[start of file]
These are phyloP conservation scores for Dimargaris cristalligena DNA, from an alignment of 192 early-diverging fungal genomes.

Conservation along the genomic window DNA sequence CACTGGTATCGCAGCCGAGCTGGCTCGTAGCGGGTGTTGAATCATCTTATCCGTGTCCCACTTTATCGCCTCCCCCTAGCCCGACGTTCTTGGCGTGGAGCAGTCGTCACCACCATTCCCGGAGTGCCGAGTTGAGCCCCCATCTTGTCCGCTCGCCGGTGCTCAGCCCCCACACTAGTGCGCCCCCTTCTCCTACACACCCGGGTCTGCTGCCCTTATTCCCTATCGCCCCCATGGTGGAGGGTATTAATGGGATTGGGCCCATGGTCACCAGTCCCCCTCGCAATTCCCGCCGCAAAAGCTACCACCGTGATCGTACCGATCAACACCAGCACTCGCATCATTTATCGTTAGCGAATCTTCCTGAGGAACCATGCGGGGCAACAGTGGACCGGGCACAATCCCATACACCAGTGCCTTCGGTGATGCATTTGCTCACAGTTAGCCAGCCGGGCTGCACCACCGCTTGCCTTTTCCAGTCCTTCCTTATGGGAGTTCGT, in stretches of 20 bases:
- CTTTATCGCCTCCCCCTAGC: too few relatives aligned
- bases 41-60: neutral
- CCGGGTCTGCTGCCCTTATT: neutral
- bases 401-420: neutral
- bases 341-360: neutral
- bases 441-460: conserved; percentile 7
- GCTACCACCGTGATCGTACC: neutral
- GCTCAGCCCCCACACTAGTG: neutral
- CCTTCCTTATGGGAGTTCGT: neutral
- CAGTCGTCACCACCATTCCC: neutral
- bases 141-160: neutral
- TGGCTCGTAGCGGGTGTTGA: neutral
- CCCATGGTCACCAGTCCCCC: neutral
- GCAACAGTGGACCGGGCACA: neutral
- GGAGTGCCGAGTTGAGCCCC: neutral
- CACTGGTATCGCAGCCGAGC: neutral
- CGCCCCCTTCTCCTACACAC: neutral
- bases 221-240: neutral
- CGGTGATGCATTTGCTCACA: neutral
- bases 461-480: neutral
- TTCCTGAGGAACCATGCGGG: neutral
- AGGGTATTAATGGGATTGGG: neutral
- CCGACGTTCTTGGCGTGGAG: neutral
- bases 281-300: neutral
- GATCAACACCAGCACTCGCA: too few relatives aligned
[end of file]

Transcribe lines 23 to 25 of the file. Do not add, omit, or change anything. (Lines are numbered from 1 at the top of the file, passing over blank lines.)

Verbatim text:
- TTCCTGAGGAACCATGCGGG: neutral
- AGGGTATTAATGGGATTGGG: neutral
- CCGACGTTCTTGGCGTGGAG: neutral